I started the year by finishing my library book, then dived into the stack of books I got for Christmas!
Britt-Marie Was Here by Fredrik Backman, translated from Swedish by Henning Koch
This novel featuring one of the background characters from My Grandmother Asked Me to Tell You She’s Sorry (reviewed here) isn’t nearly as unusual a story, but it is a well-written example of the “person with a rigid personality learns to have a heart and actually helps a lot of people while remaining true to herself” genre.
In this book, the annoyingly judgmental and perfectionist neighbor from the other book becomes the protagonist. Britt-Marie has just left her husband after he made it too obvious that he was cheating on her, after years of her carefully ignoring the clues. Now she needs a job. Refusing to accept the “wait-and-see” attitude of the employment office, she manages to secure a temporary position managing the recreation center in Borg, a tiny town where nearly everything has closed and the recreation center remains only due to bureaucratic oversight. And it’s filthy.
In time, Britt-Marie learns that what Borg needs most is a soccer coach to lend authority to the kids’ competition in a local tournament. It doesn’t really matter that she knows nothing about soccer; they just need someone to be in charge and believe in them. Britt-Marie finds that she can do that and, in the process, feel needed and loved. But the local policeman has a crush on her, and then her husband shows up….
This is an okay book, but I won’t read it again.
Our Souls at Night by Kent Haruf
Addie and Louis are longtime neighbors, in their seventies, each widowed a few years ago and lonely since then. One evening, Addie stops by to invite Louis to spend nights with her, just to talk in bed and have a sleeping companion. Louis agrees to give it a try.
The relationship that develops between them is an excellent example of why narrow definitions of relationships are harmful: Doing things differently than most people do, Addie and Louis move into a deep and beautiful friendship that improves both of them and also helps Addie’s young grandson through the stresses of his parents’ separation.
This sweet novella has a sad ending, but I recommend it anyway. The only thing I didn’t like about it is the lack of quotation marks when people are speaking–that really bugs me!
Amsterdam Coffeeshops by Andrew Looney
My friend Andy has enjoyed several visits to the legal cannabis cafes of the Netherlands over the past 20 years. He’s now published this coffee-table book with hundreds of photos of these interestingly-decorated spaces, descriptions of the special features of his favorite coffeeshops, and tips for Amsterdam tourists.
Along with coffeeshops that still exist, you get to peek into coffeeshops Andy visited on early trips that aren’t there anymore or have been drastically redecorated. A handy index at the back uses symbols to tell you which coffeeshops were still the same as of spring 2017, which had changed, and which were gone.
The book also covers other things to see and do in Amsterdam, how to get around, what to eat, where to pee, how Dutch holidays may affect you, charming details of Amsterdam, and The Incident at The Bluebird. Andy explains the roles of coffee, alcohol, tobacco, and hot cocoa relative to marijuana under Dutch law, in coffeeshop culture, and in his personal preferences.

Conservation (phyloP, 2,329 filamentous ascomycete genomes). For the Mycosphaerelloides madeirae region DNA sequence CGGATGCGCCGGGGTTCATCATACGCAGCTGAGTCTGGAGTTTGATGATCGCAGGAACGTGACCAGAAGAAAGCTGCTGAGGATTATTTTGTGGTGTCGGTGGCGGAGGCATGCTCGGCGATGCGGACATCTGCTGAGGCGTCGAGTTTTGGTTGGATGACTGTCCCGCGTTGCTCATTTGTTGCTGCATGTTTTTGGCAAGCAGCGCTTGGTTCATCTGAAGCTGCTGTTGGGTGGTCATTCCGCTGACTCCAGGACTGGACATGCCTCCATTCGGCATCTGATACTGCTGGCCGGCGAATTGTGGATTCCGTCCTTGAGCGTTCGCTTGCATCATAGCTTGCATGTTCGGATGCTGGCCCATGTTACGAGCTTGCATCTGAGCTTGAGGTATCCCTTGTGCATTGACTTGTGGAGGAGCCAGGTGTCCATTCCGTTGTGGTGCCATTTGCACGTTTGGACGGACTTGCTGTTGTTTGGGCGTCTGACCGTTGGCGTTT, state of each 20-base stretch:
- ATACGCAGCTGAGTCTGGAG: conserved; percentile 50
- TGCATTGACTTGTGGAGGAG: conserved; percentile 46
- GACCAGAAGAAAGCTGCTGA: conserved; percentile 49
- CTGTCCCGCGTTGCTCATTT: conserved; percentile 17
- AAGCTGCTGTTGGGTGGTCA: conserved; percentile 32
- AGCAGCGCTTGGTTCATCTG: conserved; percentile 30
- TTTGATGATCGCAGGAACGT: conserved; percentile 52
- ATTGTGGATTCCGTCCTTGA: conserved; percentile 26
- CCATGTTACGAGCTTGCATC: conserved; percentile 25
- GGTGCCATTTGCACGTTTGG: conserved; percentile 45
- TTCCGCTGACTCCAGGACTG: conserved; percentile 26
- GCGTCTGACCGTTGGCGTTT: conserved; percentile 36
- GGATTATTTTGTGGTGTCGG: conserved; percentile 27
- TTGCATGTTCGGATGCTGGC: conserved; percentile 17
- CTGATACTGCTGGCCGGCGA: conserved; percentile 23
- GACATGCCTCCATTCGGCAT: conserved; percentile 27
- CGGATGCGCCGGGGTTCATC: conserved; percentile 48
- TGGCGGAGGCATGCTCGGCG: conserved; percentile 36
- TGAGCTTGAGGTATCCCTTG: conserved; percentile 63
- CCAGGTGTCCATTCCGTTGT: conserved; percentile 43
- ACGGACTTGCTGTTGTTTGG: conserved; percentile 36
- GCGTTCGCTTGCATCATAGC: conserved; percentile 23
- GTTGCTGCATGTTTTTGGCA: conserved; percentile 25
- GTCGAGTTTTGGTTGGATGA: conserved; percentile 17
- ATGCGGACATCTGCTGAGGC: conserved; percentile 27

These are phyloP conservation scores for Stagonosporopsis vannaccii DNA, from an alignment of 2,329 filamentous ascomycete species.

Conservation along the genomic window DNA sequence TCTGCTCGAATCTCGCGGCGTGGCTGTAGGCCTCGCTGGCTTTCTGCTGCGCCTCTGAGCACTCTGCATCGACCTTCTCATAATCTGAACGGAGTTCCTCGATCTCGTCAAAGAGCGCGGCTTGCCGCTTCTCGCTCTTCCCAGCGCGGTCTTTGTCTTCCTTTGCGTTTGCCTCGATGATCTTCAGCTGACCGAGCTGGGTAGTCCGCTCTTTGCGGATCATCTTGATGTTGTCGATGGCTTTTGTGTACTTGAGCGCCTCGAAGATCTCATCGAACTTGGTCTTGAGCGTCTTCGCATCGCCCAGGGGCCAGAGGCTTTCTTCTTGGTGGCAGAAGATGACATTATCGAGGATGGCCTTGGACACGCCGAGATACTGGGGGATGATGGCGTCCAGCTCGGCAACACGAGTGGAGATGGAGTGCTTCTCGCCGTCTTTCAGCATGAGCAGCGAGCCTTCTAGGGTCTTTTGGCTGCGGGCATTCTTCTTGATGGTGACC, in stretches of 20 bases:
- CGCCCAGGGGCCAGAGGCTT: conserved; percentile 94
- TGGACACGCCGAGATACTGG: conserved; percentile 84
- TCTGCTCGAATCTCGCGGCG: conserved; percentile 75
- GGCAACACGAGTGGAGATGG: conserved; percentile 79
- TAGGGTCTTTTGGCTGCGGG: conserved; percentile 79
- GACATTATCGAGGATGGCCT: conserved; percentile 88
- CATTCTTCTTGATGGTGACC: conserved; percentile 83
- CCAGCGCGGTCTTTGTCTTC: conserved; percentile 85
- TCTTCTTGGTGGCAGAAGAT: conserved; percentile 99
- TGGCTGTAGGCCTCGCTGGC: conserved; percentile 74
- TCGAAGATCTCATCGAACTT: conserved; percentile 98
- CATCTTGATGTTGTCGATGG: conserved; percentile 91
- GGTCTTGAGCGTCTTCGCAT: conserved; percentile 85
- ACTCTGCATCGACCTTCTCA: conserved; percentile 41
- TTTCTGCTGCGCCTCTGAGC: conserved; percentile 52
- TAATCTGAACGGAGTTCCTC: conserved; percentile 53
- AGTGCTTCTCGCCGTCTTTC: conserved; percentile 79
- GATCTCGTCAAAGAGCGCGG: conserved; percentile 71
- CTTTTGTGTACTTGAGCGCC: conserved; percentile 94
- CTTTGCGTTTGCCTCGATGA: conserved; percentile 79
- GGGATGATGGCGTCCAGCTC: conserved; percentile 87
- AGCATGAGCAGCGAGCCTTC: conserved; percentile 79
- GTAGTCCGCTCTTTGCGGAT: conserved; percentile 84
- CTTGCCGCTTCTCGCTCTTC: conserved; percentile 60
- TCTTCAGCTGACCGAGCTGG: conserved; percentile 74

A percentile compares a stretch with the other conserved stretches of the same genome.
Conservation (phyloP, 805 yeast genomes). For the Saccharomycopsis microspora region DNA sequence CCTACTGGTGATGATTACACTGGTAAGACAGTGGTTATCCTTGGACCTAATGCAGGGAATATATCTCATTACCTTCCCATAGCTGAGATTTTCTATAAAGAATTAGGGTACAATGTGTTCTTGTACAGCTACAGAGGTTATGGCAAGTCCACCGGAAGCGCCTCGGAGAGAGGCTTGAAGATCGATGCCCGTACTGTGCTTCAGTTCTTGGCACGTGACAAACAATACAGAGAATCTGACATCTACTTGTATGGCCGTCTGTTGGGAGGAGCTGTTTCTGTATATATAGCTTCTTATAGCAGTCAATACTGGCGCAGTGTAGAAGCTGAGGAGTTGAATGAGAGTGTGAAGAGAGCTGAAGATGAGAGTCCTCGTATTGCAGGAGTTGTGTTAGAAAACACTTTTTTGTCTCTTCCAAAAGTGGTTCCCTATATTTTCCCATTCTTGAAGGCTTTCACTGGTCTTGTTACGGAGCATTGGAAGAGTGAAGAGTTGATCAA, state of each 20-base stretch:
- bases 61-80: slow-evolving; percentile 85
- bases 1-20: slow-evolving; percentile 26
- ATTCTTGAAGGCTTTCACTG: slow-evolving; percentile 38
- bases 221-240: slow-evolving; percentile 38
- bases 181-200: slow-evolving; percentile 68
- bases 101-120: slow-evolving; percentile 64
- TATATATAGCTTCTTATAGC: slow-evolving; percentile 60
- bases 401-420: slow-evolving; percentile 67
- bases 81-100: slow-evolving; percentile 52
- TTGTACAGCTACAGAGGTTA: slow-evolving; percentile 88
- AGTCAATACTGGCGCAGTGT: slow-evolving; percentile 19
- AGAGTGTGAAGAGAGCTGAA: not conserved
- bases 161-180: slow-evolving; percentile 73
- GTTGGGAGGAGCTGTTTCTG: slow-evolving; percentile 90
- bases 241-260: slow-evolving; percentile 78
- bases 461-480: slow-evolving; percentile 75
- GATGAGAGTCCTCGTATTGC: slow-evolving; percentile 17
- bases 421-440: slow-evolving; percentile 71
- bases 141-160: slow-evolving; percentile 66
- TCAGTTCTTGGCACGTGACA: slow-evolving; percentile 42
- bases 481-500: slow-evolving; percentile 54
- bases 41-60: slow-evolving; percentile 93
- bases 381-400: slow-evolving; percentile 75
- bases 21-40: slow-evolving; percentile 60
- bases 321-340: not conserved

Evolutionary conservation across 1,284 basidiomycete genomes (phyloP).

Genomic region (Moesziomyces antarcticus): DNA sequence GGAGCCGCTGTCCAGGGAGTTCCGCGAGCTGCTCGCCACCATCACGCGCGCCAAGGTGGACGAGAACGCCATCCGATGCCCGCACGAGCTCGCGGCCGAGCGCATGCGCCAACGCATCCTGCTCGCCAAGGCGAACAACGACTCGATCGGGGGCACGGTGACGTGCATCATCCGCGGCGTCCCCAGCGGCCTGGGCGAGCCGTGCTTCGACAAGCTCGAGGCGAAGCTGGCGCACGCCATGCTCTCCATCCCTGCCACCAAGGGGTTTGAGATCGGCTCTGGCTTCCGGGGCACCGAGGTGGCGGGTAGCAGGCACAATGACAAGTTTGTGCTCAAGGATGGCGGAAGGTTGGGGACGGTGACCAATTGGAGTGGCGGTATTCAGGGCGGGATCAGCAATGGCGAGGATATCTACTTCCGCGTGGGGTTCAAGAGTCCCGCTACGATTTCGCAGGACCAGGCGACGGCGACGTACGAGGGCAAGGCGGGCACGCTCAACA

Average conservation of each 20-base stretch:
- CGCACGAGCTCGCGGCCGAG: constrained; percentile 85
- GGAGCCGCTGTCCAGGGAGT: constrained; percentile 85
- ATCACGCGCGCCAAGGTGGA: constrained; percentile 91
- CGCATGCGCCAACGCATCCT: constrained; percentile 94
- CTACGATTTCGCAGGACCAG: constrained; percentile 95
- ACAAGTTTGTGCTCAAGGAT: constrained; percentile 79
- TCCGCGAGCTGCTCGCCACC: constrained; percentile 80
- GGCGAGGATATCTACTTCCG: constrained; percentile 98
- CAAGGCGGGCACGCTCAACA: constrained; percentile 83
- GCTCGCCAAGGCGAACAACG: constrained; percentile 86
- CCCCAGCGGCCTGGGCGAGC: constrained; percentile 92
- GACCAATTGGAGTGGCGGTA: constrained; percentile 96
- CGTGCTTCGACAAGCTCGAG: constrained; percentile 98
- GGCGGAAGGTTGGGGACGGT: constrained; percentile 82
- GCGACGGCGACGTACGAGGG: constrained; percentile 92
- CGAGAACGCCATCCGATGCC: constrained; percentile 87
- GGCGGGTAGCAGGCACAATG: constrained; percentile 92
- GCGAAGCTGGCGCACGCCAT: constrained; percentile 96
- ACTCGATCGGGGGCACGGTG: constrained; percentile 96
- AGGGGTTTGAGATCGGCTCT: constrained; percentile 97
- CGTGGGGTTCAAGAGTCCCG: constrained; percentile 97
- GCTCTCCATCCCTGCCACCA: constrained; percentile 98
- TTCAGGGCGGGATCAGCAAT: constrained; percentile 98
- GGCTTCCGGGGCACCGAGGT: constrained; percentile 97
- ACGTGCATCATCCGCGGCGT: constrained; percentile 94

You might enjoy this book more if you set up your coffee-table Amsterdam style, but it’s still quite charming and entertaining if you’re completely sober and uncaffeinated. I meant to do a quick flip-through of the book after I received it, but I ended up reading the whole thing in one sitting!
NOTE: This book, like Amsterdam’s coffeeshops, is for adults only. It is explicitly about marijuana use and also includes a few (relatively discreet) photos of the Red Light District. The publisher, Fully Baked Ideas, also publishes card games for adults. I highly recommend Stoner Fluxx; if you’re playing it in a place where marijuana is illegal, simply substitute small pieces of candy for the “You get to toke!” moments.
Elizabeth Is Missing by Emma Healey
Maud is in her eighties and slowly slipping into dementia, but having lived in the same house all her life helps her remember how to get along in between the visits of her daughter and part-time carers. She’s still able to walk over to her friend Elizabeth’s house and even be of some help to her, as Elizabeth is going blind.
But now Elizabeth is missing. This problem repeatedly swims to the surface of Maud’s awareness, and she makes valiant efforts to investigate the mystery, without any help from the annoying people who won’t listen to her. Meanwhile, Maud encounters many objects and events that remind her of another woman’s disappearance: Maud’s sister, who was married to a somewhat suspicious man, vanished suddenly in the 1940s. Can Maud’s clear memories of the past help her muddle through solving the mystery in the present? And why does she so urgently need to know what is the best place to plant summer squash?
This is an excellent novel of suspense! Instead of the gore and perversion in so many popular thrillers, this one keeps you reading by challenging you to recognize which of Maud’s clues are meaningful and which are just background noise. Maud’s perception of the world is so convincing and real, it’s easy to understand why she can’t remember where she is–so much has happened in her mind since then–but you remember, and you want to shriek, “Don’t open that door!!” But then there are the things Maud didn’t remember long enough to tell you….
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